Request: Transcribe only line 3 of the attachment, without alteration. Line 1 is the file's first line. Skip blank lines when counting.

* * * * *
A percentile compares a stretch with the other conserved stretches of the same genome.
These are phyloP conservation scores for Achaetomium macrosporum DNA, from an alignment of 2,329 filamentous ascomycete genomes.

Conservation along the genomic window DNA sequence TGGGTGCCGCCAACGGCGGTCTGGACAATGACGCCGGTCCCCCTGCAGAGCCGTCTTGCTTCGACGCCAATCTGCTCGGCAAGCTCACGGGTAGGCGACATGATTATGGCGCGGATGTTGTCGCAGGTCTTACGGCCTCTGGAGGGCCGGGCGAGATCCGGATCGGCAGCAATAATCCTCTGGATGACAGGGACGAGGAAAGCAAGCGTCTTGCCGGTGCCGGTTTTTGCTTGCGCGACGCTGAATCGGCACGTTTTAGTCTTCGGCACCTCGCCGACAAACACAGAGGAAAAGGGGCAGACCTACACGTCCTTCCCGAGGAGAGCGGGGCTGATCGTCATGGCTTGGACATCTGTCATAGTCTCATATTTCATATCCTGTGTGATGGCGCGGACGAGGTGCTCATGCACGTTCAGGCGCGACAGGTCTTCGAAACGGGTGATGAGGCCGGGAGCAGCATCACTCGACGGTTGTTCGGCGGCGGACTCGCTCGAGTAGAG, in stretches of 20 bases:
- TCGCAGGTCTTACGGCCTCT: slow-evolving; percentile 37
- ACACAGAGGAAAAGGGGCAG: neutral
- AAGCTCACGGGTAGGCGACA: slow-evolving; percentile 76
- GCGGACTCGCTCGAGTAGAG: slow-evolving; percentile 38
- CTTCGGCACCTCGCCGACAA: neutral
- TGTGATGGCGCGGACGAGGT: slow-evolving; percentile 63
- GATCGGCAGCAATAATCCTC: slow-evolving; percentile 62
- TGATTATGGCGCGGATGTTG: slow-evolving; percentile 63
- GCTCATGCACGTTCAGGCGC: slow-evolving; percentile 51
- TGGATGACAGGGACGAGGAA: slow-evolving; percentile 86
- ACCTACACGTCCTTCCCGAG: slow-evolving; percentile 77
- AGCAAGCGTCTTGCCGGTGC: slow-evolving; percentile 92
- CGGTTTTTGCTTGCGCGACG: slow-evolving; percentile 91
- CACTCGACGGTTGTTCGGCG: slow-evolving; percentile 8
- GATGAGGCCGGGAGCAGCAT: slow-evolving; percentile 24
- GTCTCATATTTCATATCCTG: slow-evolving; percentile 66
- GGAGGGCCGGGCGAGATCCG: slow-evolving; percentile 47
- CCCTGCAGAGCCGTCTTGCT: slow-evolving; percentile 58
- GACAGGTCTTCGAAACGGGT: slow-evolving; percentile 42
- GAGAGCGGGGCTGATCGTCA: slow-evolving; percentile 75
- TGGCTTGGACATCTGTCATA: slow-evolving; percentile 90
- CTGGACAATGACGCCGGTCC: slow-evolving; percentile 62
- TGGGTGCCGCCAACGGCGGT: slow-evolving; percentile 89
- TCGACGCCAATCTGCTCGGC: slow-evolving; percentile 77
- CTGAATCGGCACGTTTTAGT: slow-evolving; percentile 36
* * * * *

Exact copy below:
Conservation along the genomic window DNA sequence TGGGTGCCGCCAACGGCGGTCTGGACAATGACGCCGGTCCCCCTGCAGAGCCGTCTTGCTTCGACGCCAATCTGCTCGGCAAGCTCACGGGTAGGCGACATGATTATGGCGCGGATGTTGTCGCAGGTCTTACGGCCTCTGGAGGGCCGGGCGAGATCCGGATCGGCAGCAATAATCCTCTGGATGACAGGGACGAGGAAAGCAAGCGTCTTGCCGGTGCCGGTTTTTGCTTGCGCGACGCTGAATCGGCACGTTTTAGTCTTCGGCACCTCGCCGACAAACACAGAGGAAAAGGGGCAGACCTACACGTCCTTCCCGAGGAGAGCGGGGCTGATCGTCATGGCTTGGACATCTGTCATAGTCTCATATTTCATATCCTGTGTGATGGCGCGGACGAGGTGCTCATGCACGTTCAGGCGCGACAGGTCTTCGAAACGGGTGATGAGGCCGGGAGCAGCATCACTCGACGGTTGTTCGGCGGCGGACTCGCTCGAGTAGAG, in stretches of 20 bases: